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Effectiveness of microabrasion procedure for aesthetic management of dental fluorosis stains
The severity of dental fluorosis depends on three factors: quantity of ingested fluoride, exposure duration and the stage of tooth development during fluoride ingestion. 7 Dentists have to diagnose fluorosis correctly and choose the appropriate treatment plan because of its important incidence. 1 Opaque white areas or discolorations ranging from yellow to dark brown, together with porosities on the enamel surface, characterize dental fluorosis. 4, 8 This pathology is one of the most common types of enamel demineralization. 1, 9 Dental fluorosis has a psychological impact on patients because of the unaesthetic affected anterior teeth. 8 Referring to literature, teeth discolored by fluorosis may be managed by porcelain laminate veneers, crowns or resin composite restorations. However, all these techniques are considered invasive. 7 Generally, most patients demanding treatments for fluorosis are young adults and the invasive prosthetic treatment options (veneers, crowns) are not recommended because of the excessive sacrifice of tooth structure, the high cost and the more time consuming. 6,10 Referring to the International Symposium on NonRestorative Treatment of Discolored Teeth, the microabrasion technique is described as a safe, conserva-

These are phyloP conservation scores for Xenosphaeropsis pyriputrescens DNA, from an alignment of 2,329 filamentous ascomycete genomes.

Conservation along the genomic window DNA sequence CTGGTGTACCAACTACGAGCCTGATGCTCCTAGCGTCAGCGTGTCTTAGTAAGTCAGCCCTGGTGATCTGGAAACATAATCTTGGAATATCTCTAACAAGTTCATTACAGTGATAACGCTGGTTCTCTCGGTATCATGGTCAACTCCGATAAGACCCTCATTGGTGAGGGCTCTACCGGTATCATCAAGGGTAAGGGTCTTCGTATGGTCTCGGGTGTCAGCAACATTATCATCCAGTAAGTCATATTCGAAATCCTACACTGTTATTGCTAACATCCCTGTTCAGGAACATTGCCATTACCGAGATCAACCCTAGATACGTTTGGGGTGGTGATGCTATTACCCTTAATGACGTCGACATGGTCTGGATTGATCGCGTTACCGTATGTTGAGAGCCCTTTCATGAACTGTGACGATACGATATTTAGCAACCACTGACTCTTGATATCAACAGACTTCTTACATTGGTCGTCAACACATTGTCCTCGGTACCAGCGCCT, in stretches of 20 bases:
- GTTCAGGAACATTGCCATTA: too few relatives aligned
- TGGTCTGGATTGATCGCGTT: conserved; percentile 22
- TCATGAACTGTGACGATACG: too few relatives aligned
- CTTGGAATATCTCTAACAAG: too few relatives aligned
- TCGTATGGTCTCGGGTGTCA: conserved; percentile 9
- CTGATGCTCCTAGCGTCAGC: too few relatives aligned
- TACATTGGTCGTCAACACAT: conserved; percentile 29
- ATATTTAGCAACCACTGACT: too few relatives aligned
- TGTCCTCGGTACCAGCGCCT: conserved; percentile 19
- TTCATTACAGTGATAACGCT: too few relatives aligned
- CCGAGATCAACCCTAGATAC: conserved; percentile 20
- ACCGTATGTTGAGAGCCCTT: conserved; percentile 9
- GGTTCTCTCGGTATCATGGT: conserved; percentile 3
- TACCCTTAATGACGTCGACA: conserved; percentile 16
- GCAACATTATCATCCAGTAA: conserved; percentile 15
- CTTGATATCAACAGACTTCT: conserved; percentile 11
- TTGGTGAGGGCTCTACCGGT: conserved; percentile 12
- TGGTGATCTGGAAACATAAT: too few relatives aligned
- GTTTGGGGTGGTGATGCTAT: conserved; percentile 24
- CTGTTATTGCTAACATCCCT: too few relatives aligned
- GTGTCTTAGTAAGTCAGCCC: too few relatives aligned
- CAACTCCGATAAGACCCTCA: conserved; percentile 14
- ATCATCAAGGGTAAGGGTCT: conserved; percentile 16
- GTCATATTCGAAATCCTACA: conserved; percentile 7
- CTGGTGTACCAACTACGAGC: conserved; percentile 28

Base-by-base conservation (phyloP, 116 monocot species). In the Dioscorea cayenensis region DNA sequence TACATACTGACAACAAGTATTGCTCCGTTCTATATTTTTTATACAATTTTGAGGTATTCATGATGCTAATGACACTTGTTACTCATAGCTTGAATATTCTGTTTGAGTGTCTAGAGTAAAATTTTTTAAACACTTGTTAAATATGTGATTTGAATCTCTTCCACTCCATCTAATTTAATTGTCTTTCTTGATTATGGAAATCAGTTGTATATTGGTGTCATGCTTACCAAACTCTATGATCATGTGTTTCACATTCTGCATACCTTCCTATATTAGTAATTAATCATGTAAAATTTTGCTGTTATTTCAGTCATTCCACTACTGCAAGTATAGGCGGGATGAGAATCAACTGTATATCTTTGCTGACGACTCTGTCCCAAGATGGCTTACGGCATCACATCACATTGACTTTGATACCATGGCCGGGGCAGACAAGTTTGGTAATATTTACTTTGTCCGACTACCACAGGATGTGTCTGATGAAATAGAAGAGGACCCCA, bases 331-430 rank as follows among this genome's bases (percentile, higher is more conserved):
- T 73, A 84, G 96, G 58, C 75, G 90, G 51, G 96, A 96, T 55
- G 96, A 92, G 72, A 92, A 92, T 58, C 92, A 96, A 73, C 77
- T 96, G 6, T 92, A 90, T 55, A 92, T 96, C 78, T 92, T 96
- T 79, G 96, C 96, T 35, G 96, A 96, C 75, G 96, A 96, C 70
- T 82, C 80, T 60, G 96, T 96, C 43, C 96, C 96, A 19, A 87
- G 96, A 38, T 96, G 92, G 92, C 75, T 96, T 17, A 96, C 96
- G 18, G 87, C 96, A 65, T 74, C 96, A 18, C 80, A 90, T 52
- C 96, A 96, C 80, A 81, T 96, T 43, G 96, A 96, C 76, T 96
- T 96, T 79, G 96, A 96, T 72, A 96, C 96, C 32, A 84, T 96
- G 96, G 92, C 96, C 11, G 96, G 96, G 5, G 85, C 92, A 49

tive and effective atraumatic procedure to eliminate the superficial enamel stains caused for example by fluorosis. 5 Different publications reported patient satisfaction after using microabrasion procedure alone and considering it as a safe, effective and simple technique to manage fluorosis stains mainly located in esthetic areas. 8
Indices to measure dental fluorosis 1, 23 Different indices have been proposed to measure dental fluorosis like Dean‘s index, The Community Fluorosis Index (1946), Thylstrup-Fejerskov index, Total Surface Index of Fluorosis, Fluorosis Risk Index, Developmental defects of enamel Index. Nowadays, new concepts in measurement of Dental Fluorosis exist such as visual analogue scale (VAS) by Vieira et al. 2005, Quantitative Light Fluorescence by Pretty et al. 2006 and Quantitative Light Fluorescence and Polarised white light Images by Pretty et al. 2012. In our clinical cases we used Dean‘s index: (Table 1) First, this index was proposed in 1934 and in 1942, it was modified. It classifies dental fluorosis on a 6-point ordinal scale.
Table 1: Dean‘s index. 1, 23
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Effectiveness of microabrasion procedure for aesthetic management of dental fluorosis stains